november 2. i would like -- i would be honored on your behalf to ask my good friend, governor reagan, to say a few words at this time. cheers and applause] host: as you look at ronald reagan, what turned the tide for president ford and are there lessons from 1976? mr. ginsberg: there certainly are lessons from 1976. there will be fewer unbound delegates in 2016 than there were in 1976. because of that rule we just alked about.
host: how does that play into the delegate totals per candidate and those that may not be obblegailted to vote a certain way? mr. ginsberg: interestingly enough, on june , the day after the last of the primaries, when california and nming and three other states are done voting, you'll know to a highly accurate degree what each candidate's totals are. that's six weeks until the convention begins on july 18 in cleveland, and you'll also know who the unbound delegates are. they will become very popular people. host: let's go back to these delegates. can you determine in advance how delegates will vote after they're unbound?
if nobody gets the nomination on the first ballot, then what happens? mr. ginsberg: it's sort of the frontrunner's dilemma. because of the rule. while well over 90% of the delegates are bound on the first ballot, by the time it gets to the second ballot, if there is no winner on the first, then state rules take over. and under the state rules, roughly 3/4 of the delegates would be unbound for a second ballot. now, is there a way to tell how they'll vote? well, interestingly, i think the campaigns will have to invent terrific new databases to be able to track, contact, know who the delegates can most be persuaded by. it will be a new and different phenomenon and a whip operation like we've never seen before on the floor of the convention. host: are the republican candidates right now, governor kasich, senator cruz, donald trump are they preparing for this? do they have people that will
guide them through this process? mr. ginsberg: i believe they do. each campaign has named a squad of people who will pay attention to the state conventions and the state caucuses and the state executive committees who will choose the actual delegates. and each knows the importance of that, i believe. and are working towards picking delegates and then keeping track of the delegates to be able to have them responsive on the floor in cleveland. host: let's go back even further. 1948. the last time a republican convention there have been multiple ballots. thomas dewey, ultimately getting the nomination in 1948. robert taft of ohio was very much the so-called republican establishment. mr. conservative. lessons from that year? mr. ginsberg: i think the lessons from that year are that you need to keep track of your delegates, and sometimes the candidate who is in second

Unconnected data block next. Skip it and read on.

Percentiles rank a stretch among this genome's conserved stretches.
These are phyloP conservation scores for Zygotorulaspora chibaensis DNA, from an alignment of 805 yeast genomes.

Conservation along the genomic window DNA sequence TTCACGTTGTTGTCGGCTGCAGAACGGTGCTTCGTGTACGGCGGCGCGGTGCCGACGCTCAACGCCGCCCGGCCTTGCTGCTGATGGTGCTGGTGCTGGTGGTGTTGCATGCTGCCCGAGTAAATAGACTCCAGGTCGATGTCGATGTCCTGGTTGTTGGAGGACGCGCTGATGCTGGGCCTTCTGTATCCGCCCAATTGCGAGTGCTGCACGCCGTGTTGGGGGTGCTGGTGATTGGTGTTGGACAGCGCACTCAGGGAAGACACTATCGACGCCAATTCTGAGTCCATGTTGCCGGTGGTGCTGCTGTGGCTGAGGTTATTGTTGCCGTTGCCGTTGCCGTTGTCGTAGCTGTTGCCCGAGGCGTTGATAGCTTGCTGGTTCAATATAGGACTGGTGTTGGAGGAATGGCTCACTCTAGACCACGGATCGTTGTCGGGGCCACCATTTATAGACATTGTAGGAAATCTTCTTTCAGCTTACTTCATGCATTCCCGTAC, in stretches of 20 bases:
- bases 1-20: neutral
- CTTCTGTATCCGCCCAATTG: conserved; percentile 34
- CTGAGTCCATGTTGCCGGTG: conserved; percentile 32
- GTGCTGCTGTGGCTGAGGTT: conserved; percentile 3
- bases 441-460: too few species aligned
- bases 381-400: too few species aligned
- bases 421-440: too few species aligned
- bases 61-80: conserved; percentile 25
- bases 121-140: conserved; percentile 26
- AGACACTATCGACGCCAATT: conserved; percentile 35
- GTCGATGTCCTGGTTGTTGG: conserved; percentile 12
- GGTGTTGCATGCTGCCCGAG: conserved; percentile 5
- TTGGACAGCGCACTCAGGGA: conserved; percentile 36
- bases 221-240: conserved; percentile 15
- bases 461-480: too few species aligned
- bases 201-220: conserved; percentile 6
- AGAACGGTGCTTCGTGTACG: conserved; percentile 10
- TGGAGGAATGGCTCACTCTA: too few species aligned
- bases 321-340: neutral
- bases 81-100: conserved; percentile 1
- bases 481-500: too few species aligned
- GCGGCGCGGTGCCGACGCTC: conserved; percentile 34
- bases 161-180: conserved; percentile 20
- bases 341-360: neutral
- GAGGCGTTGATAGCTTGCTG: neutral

place can end up in first place f it goes to multiple ballots. host: let's talk about the states. if there is a contested convention, which states are you keeping an eye on, which ones would have the most power over their delegates? and delegations? mr. ginsberg: interestingly enough, one of the great differences from both 1948 and 1976 is the way the party structure has evolved. and the party structures in the individual states will not have nearly the sway over their delegates that they did before. in effect, there are no brokers left in the republican party for a whole variety of reasons having to do with just society as a whole, also campaign finance laws, but there are a few states where individual political figures will still have control ove their delegates. john kasich in ohio, for example, will have control over ohio's 66 delegates in the
sense that they were a slate who he was able to name. in california, one of the few states, and new hampshire is one of the few states where the candidates themselves can pick their delegates. and in those states, whoever wins them, whoever wins those delegates, will, i think, have a lot of sway. in new york state, it's a slate that's chosen entirely by the state central committee, and so it is not exactly clear who those delegates will be primarily loyal to. and in texas, which is another big state, the delegates are actually chosen at the state convention, either in congressional district caucuses or the state-wide delegates by the convention as a whole, those will probably be fairly free spirits, but of course it's ted cruz's home state, so you would give him am some sway with them. host: two follow-ups.
first of all, what is the republican establishment? when you hear that, who or what is it? mr. ginsberg: i think that's tough to say in a presidential context these days. certainly it's the fundraisers. but the fundraisers have not had a terribly successful cycle. superpacs have not had the power that they have seemed to have, so not sure it's the fundraisers. elected public officials in me instances will, when i hearhe tm republican establishment, ihi of republican office holders, bo in congress an stathouses around the country. but the way we do our delegat all clear that the w is not at establishment will have control over the delegates or ow their states vote in primaries. 169 delegates, enat rub suspended his campaign, b h can technically still raise money to pay off debts. does he still control those